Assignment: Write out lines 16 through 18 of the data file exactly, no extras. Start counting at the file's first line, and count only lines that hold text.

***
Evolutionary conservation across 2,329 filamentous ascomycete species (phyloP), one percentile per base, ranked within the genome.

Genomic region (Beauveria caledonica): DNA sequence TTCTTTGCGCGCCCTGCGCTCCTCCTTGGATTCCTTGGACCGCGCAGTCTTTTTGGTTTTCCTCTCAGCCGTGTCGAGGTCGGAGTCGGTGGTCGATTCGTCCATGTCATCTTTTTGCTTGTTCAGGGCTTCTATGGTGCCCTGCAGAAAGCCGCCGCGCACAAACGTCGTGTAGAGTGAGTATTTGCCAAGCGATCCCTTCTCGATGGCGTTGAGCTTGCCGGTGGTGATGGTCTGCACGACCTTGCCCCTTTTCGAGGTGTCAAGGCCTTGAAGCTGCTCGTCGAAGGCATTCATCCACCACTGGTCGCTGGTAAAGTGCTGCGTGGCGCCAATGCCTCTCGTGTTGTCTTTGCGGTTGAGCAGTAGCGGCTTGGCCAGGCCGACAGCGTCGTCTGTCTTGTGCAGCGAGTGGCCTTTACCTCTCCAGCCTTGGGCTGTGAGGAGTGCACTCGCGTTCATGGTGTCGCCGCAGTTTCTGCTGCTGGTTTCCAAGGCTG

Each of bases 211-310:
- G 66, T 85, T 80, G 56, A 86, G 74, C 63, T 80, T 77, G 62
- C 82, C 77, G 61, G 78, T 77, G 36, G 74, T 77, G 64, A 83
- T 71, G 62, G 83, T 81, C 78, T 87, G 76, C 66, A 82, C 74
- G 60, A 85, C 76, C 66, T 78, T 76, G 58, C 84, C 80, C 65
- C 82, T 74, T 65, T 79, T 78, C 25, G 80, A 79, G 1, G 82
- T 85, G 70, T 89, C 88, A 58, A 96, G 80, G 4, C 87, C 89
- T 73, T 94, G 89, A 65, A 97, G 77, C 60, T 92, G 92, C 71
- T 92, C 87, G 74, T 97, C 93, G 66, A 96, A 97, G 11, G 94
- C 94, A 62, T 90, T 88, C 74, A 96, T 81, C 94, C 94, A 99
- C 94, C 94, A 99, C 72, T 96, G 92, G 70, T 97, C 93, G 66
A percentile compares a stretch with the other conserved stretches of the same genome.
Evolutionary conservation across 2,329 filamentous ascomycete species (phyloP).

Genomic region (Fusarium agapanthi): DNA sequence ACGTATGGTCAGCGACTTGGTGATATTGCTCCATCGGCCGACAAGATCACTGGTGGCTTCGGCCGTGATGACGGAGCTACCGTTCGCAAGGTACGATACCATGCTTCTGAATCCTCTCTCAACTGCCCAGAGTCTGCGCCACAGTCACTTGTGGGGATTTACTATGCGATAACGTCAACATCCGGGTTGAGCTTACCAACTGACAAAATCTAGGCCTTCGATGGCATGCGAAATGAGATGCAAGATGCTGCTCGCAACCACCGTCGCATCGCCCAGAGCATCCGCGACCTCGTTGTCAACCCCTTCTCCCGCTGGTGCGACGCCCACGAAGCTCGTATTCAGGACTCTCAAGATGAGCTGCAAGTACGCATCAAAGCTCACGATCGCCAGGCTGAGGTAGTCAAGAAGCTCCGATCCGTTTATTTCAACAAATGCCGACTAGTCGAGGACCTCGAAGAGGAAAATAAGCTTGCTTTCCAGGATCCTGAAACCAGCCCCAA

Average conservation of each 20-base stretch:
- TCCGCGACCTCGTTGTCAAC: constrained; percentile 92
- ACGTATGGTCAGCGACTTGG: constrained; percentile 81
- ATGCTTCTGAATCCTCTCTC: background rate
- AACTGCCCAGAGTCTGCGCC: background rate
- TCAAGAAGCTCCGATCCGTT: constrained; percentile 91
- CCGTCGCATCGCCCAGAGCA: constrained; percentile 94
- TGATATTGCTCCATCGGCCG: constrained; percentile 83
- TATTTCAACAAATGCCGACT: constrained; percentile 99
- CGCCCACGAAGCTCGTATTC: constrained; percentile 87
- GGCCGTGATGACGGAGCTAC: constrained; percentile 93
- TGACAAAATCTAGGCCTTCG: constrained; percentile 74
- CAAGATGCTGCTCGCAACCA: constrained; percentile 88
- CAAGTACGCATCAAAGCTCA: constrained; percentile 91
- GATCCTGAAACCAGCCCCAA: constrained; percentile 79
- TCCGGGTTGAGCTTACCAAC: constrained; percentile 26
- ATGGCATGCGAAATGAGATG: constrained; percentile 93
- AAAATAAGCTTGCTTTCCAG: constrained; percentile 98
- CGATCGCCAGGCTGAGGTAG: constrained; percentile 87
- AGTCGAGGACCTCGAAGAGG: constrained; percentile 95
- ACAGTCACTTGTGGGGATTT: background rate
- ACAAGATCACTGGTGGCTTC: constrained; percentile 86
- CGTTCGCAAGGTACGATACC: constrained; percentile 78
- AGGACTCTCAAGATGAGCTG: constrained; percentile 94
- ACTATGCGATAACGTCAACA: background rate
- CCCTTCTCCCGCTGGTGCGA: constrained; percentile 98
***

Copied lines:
Genomic region (Fusarium agapanthi): DNA sequence ACGTATGGTCAGCGACTTGGTGATATTGCTCCATCGGCCGACAAGATCACTGGTGGCTTCGGCCGTGATGACGGAGCTACCGTTCGCAAGGTACGATACCATGCTTCTGAATCCTCTCTCAACTGCCCAGAGTCTGCGCCACAGTCACTTGTGGGGATTTACTATGCGATAACGTCAACATCCGGGTTGAGCTTACCAACTGACAAAATCTAGGCCTTCGATGGCATGCGAAATGAGATGCAAGATGCTGCTCGCAACCACCGTCGCATCGCCCAGAGCATCCGCGACCTCGTTGTCAACCCCTTCTCCCGCTGGTGCGACGCCCACGAAGCTCGTATTCAGGACTCTCAAGATGAGCTGCAAGTACGCATCAAAGCTCACGATCGCCAGGCTGAGGTAGTCAAGAAGCTCCGATCCGTTTATTTCAACAAATGCCGACTAGTCGAGGACCTCGAAGAGGAAAATAAGCTTGCTTTCCAGGATCCTGAAACCAGCCCCAA

Average conservation of each 20-base stretch:
- TCCGCGACCTCGTTGTCAAC: constrained; percentile 92